We care so deeply about the loved ones in our lives that when we witness them grieving a heart-wrenching loss, we want to help. A research study conducted by Keltner at the University of California, Berkley explains there is growing evidence that humans have a “compassionate instinct”. To further explain, compassion is a natural and automatic response we use for survival. Human beings are compelled to help others who are hurting. It is a false assumption or belief that we cannot help others during a time of loss. Sadly, it is a lack of information and helpful tools that limits us in our aspirations to help others who are grieving.
There are many statements that are vocalized such as, “I just don’t know what to say,” or “I freeze up and do not know what to do to help.” After a death, divorce or any kind of loss, many of us struggle with how to support the grieving person. This is not because we do not want to help or that we cannot help, we just lack the information on how to help.
Here are 3 helpful tips on how to support a grieving person in your life:
Tip #1: Do not tell people what to do or how to feel. When we grieve a loss in our lives we are heart-broken, devastated, and in deep emotional pain. If someone tells us what to do, how to grieve, or what to expect or feel, it does not help us. We each have unique relationships to the loss we are grieving and we all grieve in our own unique way. Everyone has different reactions and emotions after a loss in their lives, so it is most helpful to validate the grieving person’s feelings as both normal and natural, no matter what they are. Do not create guidelines for their grief.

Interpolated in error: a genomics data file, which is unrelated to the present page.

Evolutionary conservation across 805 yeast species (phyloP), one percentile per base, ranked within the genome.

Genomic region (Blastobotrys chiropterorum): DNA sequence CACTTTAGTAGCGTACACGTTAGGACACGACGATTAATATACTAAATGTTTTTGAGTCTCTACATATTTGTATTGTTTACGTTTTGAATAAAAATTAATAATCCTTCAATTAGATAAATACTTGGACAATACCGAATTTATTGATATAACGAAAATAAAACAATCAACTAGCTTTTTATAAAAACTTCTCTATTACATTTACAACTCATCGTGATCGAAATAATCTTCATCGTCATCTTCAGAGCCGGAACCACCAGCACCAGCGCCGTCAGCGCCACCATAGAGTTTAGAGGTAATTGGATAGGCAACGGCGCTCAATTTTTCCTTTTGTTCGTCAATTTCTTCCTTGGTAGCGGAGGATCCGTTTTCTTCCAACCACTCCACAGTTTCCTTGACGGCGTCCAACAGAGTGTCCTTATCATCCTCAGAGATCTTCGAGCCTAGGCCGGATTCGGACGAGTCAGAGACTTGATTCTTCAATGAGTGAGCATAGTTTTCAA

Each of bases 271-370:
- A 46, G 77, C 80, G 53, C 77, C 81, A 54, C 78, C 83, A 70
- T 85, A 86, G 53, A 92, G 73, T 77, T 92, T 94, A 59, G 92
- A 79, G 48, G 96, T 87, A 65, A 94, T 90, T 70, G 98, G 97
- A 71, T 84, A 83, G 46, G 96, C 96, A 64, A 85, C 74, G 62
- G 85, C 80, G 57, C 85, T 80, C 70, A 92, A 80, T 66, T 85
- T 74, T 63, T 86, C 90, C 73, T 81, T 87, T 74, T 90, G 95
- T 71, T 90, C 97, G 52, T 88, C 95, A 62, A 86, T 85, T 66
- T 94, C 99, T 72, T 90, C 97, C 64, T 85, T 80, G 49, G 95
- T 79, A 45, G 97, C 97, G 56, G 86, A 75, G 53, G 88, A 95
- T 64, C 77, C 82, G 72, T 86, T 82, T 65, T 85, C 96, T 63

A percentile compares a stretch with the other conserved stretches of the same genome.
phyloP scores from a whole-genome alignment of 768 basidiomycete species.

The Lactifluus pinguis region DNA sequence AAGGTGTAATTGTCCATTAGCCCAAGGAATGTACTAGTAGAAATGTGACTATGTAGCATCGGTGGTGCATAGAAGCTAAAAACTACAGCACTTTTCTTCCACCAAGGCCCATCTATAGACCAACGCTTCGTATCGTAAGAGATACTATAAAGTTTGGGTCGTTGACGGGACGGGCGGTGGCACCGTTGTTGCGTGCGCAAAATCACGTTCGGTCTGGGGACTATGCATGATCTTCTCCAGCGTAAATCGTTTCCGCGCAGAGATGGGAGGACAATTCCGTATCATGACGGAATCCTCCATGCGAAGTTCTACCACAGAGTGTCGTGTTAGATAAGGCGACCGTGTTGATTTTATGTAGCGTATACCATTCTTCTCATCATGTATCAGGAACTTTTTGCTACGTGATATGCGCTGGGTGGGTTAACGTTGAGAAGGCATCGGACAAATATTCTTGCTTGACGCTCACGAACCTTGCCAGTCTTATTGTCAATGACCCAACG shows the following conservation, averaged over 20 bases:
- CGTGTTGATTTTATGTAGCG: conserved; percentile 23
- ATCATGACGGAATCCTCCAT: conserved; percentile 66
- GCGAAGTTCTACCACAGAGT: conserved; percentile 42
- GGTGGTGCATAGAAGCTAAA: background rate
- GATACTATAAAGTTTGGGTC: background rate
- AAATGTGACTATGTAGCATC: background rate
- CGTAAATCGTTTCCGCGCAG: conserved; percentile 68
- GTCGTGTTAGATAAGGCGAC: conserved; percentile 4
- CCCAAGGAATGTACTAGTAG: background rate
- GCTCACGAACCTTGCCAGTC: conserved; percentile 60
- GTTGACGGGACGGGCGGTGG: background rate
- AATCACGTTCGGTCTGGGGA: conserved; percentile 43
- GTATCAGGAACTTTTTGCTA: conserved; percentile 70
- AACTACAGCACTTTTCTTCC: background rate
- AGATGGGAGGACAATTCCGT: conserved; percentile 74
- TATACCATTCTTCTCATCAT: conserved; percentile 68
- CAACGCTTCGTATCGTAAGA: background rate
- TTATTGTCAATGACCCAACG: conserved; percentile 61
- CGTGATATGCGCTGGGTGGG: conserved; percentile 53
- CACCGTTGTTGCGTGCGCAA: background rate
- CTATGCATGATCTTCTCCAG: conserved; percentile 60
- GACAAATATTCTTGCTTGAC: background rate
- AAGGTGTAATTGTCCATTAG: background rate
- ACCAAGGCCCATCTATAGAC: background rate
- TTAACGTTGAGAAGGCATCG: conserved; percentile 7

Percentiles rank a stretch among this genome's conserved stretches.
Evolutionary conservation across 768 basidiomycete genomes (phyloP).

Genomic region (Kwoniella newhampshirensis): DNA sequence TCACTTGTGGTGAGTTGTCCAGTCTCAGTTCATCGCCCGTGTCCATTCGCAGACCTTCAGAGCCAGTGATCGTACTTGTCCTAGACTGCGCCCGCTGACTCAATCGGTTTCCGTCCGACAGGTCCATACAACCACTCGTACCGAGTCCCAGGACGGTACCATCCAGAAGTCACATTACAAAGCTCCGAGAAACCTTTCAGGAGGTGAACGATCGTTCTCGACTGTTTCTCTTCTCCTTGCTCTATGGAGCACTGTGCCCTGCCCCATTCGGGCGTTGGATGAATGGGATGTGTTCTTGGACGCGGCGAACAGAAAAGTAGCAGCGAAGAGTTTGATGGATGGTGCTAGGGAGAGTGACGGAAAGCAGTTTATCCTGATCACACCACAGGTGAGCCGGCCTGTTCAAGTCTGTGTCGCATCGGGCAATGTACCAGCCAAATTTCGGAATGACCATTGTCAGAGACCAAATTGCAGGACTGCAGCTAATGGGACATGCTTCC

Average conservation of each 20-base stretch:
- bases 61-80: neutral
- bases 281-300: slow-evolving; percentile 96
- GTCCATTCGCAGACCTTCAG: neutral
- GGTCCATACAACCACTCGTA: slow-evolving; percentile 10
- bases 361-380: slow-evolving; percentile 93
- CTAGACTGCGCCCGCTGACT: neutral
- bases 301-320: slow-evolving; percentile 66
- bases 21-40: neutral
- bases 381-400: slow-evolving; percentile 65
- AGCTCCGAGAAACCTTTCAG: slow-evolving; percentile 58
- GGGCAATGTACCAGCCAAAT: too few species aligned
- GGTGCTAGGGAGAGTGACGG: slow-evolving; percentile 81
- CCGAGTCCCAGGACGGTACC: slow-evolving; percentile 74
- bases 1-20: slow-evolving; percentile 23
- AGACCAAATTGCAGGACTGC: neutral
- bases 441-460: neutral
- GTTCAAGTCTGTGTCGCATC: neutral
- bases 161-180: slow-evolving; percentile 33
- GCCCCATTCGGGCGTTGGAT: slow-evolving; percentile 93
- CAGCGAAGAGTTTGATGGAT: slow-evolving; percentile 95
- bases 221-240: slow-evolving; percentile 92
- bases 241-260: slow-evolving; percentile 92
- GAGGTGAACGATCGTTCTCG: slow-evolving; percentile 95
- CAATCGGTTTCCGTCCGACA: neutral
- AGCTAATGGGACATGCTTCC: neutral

Tip #2: Listen without responding. Grieving people want and need to feel heard. When you listen to grieving people’s stories, feelings, and memories, listen like a “heart with ears”. If we listen with the intention to respond with advice or intellect, we are not truly present. This will limit us from showing compassion and empathizing with the grieving person. When we are concerned about saying “the right thing” and are preoccupied with our own thoughts and ideas, we may miss out on the messages from the grieving person. If you are present with the griever, your ability to support them will be more natural and in the moment. Sometimes all a grieving person needs is to feel heard and offered a hug.
Tip #3: Respond emotionally, not intellectually. We can study, read self-help books, and gain a lot of intellectual knowledge about grief. There is a lot of helpful, correct information available, as well as a lot of misinformation. When a person is in a vulnerable state and sharing their feelings surrounding a loss, support is less effective if we are continuously providing intellectual comments. When we transition from our heads to our hearts, we become a safe and trusting support system for the grieving person. Statements such as, “I can’t imagine how that must feel for you,” or “I hear that this is making you really upset,” or simply, “I don’t know what to say,” are helpful, as we are speaking from the heart and are acknowledging the griever’s experience. When we are grieving we are sad, hurt, and vulnerable. We want our feelings to be acknowledged, not minimized, analyzed, or judged with intellectual comments.
This article was written by Gina Baretta, Certified Grief Recovery Specialist®, of The Grief & Trauma Healing Centre. Visit www.healmyheart.ca for information about our grief counselling services and Grief Recovery Method® Programs.
Article Reference: http://www.psychologicalscience.org/observer/the-compassionate-mind#.WHVl-FMrKUk May/June 2013 Observer
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